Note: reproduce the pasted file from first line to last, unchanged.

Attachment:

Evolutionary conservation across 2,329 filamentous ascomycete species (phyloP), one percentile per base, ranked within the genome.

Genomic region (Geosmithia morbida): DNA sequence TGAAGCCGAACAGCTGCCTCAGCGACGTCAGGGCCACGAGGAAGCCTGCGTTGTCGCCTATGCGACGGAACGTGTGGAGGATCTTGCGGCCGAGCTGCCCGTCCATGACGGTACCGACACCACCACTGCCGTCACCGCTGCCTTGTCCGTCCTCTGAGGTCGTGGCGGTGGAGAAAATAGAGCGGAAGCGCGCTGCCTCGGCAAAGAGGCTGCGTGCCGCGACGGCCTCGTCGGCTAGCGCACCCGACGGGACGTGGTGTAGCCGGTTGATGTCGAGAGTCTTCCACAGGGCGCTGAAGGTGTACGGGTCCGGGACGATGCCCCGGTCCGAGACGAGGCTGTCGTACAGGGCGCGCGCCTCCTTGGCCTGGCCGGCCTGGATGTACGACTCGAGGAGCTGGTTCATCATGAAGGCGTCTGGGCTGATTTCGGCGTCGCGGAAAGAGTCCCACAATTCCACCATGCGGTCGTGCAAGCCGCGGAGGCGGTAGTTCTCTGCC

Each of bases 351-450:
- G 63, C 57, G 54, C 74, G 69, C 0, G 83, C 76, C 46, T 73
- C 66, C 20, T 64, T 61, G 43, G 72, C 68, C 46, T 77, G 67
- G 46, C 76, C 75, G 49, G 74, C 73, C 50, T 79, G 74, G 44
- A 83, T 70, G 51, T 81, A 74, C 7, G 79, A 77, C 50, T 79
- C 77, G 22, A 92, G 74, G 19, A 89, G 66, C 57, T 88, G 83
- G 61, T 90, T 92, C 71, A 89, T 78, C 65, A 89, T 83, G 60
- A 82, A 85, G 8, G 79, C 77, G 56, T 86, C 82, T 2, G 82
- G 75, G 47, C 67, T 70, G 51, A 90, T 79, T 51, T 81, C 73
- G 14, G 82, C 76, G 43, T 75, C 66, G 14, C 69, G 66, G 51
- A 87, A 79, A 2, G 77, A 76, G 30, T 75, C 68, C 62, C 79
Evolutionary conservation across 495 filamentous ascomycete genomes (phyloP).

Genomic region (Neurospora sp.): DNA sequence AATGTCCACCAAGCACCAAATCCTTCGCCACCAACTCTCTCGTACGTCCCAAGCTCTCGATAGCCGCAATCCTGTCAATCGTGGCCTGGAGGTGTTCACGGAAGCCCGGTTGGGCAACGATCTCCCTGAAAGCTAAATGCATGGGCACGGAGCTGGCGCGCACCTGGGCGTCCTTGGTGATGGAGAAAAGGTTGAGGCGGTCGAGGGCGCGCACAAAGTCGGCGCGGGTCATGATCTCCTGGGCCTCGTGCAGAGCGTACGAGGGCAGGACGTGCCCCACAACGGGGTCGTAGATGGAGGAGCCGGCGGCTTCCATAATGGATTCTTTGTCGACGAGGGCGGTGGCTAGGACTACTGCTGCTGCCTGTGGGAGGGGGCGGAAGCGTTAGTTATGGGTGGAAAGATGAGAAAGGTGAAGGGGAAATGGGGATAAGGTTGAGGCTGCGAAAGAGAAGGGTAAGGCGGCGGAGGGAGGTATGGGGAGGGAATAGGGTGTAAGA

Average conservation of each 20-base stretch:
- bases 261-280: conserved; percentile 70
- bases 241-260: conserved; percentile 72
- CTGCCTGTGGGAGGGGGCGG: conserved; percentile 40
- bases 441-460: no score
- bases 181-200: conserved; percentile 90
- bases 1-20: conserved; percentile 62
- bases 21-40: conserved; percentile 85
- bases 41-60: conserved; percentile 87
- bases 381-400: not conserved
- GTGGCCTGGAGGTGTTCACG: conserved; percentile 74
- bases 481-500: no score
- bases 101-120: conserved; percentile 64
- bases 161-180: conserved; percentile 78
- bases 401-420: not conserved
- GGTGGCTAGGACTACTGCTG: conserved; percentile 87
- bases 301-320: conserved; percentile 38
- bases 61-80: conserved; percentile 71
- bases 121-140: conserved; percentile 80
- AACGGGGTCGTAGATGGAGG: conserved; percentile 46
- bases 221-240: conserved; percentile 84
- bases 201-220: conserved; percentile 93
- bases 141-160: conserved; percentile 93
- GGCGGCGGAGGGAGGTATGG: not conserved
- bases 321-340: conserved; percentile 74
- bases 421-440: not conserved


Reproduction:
Evolutionary conservation across 2,329 filamentous ascomycete species (phyloP), one percentile per base, ranked within the genome.

Genomic region (Geosmithia morbida): DNA sequence TGAAGCCGAACAGCTGCCTCAGCGACGTCAGGGCCACGAGGAAGCCTGCGTTGTCGCCTATGCGACGGAACGTGTGGAGGATCTTGCGGCCGAGCTGCCCGTCCATGACGGTACCGACACCACCACTGCCGTCACCGCTGCCTTGTCCGTCCTCTGAGGTCGTGGCGGTGGAGAAAATAGAGCGGAAGCGCGCTGCCTCGGCAAAGAGGCTGCGTGCCGCGACGGCCTCGTCGGCTAGCGCACCCGACGGGACGTGGTGTAGCCGGTTGATGTCGAGAGTCTTCCACAGGGCGCTGAAGGTGTACGGGTCCGGGACGATGCCCCGGTCCGAGACGAGGCTGTCGTACAGGGCGCGCGCCTCCTTGGCCTGGCCGGCCTGGATGTACGACTCGAGGAGCTGGTTCATCATGAAGGCGTCTGGGCTGATTTCGGCGTCGCGGAAAGAGTCCCACAATTCCACCATGCGGTCGTGCAAGCCGCGGAGGCGGTAGTTCTCTGCC

Each of bases 351-450:
- G 63, C 57, G 54, C 74, G 69, C 0, G 83, C 76, C 46, T 73
- C 66, C 20, T 64, T 61, G 43, G 72, C 68, C 46, T 77, G 67
- G 46, C 76, C 75, G 49, G 74, C 73, C 50, T 79, G 74, G 44
- A 83, T 70, G 51, T 81, A 74, C 7, G 79, A 77, C 50, T 79
- C 77, G 22, A 92, G 74, G 19, A 89, G 66, C 57, T 88, G 83
- G 61, T 90, T 92, C 71, A 89, T 78, C 65, A 89, T 83, G 60
- A 82, A 85, G 8, G 79, C 77, G 56, T 86, C 82, T 2, G 82
- G 75, G 47, C 67, T 70, G 51, A 90, T 79, T 51, T 81, C 73
- G 14, G 82, C 76, G 43, T 75, C 66, G 14, C 69, G 66, G 51
- A 87, A 79, A 2, G 77, A 76, G 30, T 75, C 68, C 62, C 79
Evolutionary conservation across 495 filamentous ascomycete genomes (phyloP).

Genomic region (Neurospora sp.): DNA sequence AATGTCCACCAAGCACCAAATCCTTCGCCACCAACTCTCTCGTACGTCCCAAGCTCTCGATAGCCGCAATCCTGTCAATCGTGGCCTGGAGGTGTTCACGGAAGCCCGGTTGGGCAACGATCTCCCTGAAAGCTAAATGCATGGGCACGGAGCTGGCGCGCACCTGGGCGTCCTTGGTGATGGAGAAAAGGTTGAGGCGGTCGAGGGCGCGCACAAAGTCGGCGCGGGTCATGATCTCCTGGGCCTCGTGCAGAGCGTACGAGGGCAGGACGTGCCCCACAACGGGGTCGTAGATGGAGGAGCCGGCGGCTTCCATAATGGATTCTTTGTCGACGAGGGCGGTGGCTAGGACTACTGCTGCTGCCTGTGGGAGGGGGCGGAAGCGTTAGTTATGGGTGGAAAGATGAGAAAGGTGAAGGGGAAATGGGGATAAGGTTGAGGCTGCGAAAGAGAAGGGTAAGGCGGCGGAGGGAGGTATGGGGAGGGAATAGGGTGTAAGA

Average conservation of each 20-base stretch:
- bases 261-280: conserved; percentile 70
- bases 241-260: conserved; percentile 72
- CTGCCTGTGGGAGGGGGCGG: conserved; percentile 40
- bases 441-460: no score
- bases 181-200: conserved; percentile 90
- bases 1-20: conserved; percentile 62
- bases 21-40: conserved; percentile 85
- bases 41-60: conserved; percentile 87
- bases 381-400: not conserved
- GTGGCCTGGAGGTGTTCACG: conserved; percentile 74
- bases 481-500: no score
- bases 101-120: conserved; percentile 64
- bases 161-180: conserved; percentile 78
- bases 401-420: not conserved
- GGTGGCTAGGACTACTGCTG: conserved; percentile 87
- bases 301-320: conserved; percentile 38
- bases 61-80: conserved; percentile 71
- bases 121-140: conserved; percentile 80
- AACGGGGTCGTAGATGGAGG: conserved; percentile 46
- bases 221-240: conserved; percentile 84
- bases 201-220: conserved; percentile 93
- bases 141-160: conserved; percentile 93
- GGCGGCGGAGGGAGGTATGG: not conserved
- bases 321-340: conserved; percentile 74
- bases 421-440: not conserved